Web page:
Benzoyl peroxide can cause dry skin and burning and may not be suitable for certain types of acne such as cystic acne. It is usually used for mild to moderate acne. Another over the counter acne cream is azelaic acid.

Other topical acne treatments are only available on prescription, like Differin Gel. Differin contains a topical retinoid called adapalene. Adapalene has an anti-inflammatory effect on spots and helps to reduce irritation and soreness. It also reduces the incidence of blocked pores which, in turn, can reduce the occurrence of spots and pimples. 

Epiduo Gel is a topical gel that contains a combination of adapalene and benzoyl peroxide.

There are also prescription antibiotic topical treatments. Zineryt Solution contains the antibiotic erythromycin. This helps to treat acne by reducing the growth of bacteria that can cause acne. Duac Gel contains benzoyl peroxide and the antibiotic clindamycin, which combine to reduce the bacterial growth causing the spots. This combination also helps to prevent antibiotic resistance.

Oral Treatments

Mild or moderate acne usually responds to topical treatments. Some patients may have to try different products before finding one that is effective for their acne. However, some patients may not respond to topical treatments and are prescribed oral treatments like acne tablets.

Lymecycline (brand name Tetralysal) is an oral antibiotic taken daily, usually for 2 to 3 months. This is usually prescribed if someone has tried topical treatments but their acne hasn’t improved. Another oral antibiotic tablet that is sometimes prescribed is doxycycline. Antibiotics for acne help to treat the overgrowth of bacteria that causes or exacerbates spots.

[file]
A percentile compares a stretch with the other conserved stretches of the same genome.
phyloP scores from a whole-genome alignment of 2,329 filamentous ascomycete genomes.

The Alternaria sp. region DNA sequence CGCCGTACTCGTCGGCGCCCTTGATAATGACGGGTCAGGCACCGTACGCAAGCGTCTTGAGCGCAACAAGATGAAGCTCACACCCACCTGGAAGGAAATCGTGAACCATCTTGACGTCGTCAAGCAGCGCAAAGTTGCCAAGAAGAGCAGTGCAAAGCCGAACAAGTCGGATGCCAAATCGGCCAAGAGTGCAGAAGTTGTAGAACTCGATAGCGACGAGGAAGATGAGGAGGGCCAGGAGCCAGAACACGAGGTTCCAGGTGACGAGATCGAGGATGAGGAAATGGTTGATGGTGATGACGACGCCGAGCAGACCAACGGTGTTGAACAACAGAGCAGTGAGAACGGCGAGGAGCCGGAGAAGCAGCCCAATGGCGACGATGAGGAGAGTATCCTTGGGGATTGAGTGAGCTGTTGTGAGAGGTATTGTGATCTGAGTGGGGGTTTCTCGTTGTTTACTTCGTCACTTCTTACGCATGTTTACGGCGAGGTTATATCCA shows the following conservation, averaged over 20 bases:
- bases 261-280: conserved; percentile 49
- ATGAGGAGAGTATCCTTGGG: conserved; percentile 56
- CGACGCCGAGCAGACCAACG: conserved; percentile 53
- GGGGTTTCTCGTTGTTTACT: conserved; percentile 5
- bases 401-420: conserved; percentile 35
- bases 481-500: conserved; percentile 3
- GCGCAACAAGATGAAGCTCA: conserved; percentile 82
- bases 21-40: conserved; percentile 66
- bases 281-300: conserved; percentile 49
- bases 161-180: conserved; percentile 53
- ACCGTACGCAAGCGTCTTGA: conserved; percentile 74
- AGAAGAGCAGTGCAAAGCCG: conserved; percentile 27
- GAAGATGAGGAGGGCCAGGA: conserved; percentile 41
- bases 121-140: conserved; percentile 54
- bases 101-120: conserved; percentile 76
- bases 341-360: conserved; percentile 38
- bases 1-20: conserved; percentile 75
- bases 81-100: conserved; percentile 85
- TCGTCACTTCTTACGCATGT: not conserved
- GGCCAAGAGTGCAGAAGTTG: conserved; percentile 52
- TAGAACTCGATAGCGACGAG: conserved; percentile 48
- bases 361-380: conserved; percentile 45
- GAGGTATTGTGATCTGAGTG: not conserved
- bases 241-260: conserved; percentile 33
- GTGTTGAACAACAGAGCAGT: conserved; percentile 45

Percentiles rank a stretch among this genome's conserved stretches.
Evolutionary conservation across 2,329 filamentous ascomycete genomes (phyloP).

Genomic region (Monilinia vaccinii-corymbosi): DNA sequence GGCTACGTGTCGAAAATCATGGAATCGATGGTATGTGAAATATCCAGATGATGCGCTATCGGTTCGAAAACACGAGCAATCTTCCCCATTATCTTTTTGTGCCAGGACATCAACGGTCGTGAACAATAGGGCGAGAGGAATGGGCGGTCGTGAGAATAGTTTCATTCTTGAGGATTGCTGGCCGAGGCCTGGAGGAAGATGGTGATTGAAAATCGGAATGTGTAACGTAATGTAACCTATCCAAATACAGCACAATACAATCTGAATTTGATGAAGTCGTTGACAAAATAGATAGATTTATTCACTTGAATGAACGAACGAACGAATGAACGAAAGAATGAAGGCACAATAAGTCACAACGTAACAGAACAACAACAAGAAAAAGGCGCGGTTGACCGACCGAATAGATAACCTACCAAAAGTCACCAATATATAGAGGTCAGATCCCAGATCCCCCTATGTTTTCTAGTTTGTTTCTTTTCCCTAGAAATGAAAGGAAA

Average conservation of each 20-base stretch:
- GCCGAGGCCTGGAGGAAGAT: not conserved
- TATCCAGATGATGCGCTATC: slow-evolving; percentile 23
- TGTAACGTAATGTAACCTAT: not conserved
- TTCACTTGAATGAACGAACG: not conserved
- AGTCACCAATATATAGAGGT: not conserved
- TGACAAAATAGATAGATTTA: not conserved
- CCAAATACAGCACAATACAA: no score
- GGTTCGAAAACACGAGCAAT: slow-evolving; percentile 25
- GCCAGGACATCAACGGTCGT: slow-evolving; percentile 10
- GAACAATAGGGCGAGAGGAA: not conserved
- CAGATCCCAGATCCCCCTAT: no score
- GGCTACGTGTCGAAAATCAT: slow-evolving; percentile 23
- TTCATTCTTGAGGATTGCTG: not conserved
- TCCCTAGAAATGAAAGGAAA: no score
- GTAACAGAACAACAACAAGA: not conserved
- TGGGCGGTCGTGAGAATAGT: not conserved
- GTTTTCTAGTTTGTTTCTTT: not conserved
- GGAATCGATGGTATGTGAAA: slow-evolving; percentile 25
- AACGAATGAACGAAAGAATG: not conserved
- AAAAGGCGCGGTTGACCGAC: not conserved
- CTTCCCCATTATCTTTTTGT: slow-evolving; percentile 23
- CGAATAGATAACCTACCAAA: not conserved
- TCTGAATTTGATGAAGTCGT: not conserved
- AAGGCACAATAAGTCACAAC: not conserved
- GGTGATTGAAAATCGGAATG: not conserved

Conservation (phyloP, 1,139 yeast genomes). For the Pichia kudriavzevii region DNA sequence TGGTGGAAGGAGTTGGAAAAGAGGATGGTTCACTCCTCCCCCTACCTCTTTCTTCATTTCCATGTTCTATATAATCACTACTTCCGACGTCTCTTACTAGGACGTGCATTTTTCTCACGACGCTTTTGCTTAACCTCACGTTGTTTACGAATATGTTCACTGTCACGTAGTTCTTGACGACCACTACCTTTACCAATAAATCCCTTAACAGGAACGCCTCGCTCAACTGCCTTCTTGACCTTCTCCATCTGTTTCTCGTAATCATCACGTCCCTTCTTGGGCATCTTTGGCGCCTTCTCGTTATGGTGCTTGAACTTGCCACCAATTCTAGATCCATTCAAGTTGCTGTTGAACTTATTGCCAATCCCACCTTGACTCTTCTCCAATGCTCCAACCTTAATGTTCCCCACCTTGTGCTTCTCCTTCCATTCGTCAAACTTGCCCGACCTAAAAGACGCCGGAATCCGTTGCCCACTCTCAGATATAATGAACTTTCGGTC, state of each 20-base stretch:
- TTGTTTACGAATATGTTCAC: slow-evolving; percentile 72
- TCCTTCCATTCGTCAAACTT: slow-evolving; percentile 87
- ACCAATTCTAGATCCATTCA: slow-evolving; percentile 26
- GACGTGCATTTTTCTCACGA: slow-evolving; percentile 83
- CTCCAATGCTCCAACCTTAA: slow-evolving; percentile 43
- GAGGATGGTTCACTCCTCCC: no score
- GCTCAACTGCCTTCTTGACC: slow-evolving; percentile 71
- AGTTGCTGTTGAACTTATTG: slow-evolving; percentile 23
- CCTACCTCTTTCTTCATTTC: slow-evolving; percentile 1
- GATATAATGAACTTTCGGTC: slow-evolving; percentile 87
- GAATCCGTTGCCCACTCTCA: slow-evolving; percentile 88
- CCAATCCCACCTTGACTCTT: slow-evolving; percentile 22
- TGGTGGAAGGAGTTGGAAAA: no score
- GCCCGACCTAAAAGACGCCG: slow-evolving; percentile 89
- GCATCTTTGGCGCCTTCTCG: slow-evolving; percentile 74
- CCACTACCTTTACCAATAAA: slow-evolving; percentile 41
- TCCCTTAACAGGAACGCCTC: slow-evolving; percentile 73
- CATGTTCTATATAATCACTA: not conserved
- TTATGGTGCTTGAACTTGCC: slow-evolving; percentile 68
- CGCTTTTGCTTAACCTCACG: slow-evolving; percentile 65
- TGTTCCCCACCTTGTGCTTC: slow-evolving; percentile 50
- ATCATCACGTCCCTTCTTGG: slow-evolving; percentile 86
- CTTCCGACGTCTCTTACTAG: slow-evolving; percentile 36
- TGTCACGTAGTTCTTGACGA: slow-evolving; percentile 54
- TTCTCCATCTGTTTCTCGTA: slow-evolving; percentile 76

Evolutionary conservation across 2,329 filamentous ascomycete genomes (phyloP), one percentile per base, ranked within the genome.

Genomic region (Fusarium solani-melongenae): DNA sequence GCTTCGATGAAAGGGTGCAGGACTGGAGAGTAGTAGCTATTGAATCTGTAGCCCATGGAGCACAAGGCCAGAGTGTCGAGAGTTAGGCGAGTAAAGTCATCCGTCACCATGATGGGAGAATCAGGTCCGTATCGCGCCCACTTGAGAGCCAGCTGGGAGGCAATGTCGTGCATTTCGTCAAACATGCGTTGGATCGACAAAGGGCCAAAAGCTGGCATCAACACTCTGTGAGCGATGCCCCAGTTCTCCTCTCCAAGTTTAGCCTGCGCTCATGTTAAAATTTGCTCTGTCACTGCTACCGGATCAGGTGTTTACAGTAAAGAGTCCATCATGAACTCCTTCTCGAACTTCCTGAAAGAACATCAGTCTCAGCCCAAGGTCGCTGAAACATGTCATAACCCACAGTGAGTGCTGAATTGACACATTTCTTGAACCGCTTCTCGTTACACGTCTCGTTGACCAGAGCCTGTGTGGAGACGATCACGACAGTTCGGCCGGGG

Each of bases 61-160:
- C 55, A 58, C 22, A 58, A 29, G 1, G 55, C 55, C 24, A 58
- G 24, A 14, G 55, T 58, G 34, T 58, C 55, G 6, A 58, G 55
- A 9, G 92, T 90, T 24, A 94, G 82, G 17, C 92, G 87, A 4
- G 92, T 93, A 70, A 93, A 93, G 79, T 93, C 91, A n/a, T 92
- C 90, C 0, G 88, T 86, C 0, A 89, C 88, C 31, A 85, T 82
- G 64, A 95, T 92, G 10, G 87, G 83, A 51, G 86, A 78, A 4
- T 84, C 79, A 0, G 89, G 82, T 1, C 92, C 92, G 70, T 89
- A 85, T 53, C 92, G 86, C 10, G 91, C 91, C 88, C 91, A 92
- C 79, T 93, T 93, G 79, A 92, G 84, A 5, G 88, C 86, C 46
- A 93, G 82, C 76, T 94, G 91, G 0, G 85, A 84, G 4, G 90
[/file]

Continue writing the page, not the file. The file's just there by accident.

Women with acne can be prescribed a combined oral contraceptive pill. This is a hormonal treatment for acne. An example is Co-cyprindiol (brand name Dianette or Clairette). It can be prescribed if oral antibiotics have been ineffective. You may have to take it for several months before it improves your symptoms. 

If other treatments have failed, or you have severe acne, your GP may refer you for specialist acne treatment in a UK clinic. Specialists can prescribe oral capsules called Isotretinoin (brand name Roaccutane). 

This can be an effective treatment for severe acne that hasn’t improved with other treatments. It works in several ways, for example, by reducing sebum production, reducing bacteria on the skin, and improving the redness and swelling caused by spots. However, it can have severe side effects. See the NHS page on Isotretinoin for more information.

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Self-care tips

Some people find self-help tips can be useful for their symptoms. This includes:

  • Removing make-up before going to bed.
  • Use a mild cleanser, soap or body wash with lukewarm water when washing the area. Very cold or hot water can worsen acne.
  • Use water-based and non-comedogenic cosmetic and hair products
  • Washing more than twice a day can irritate the skin and worsen symptoms.
  • Do not try to “clean out” blackheads or squeeze spots. This can make them worse and cause permanent scarring.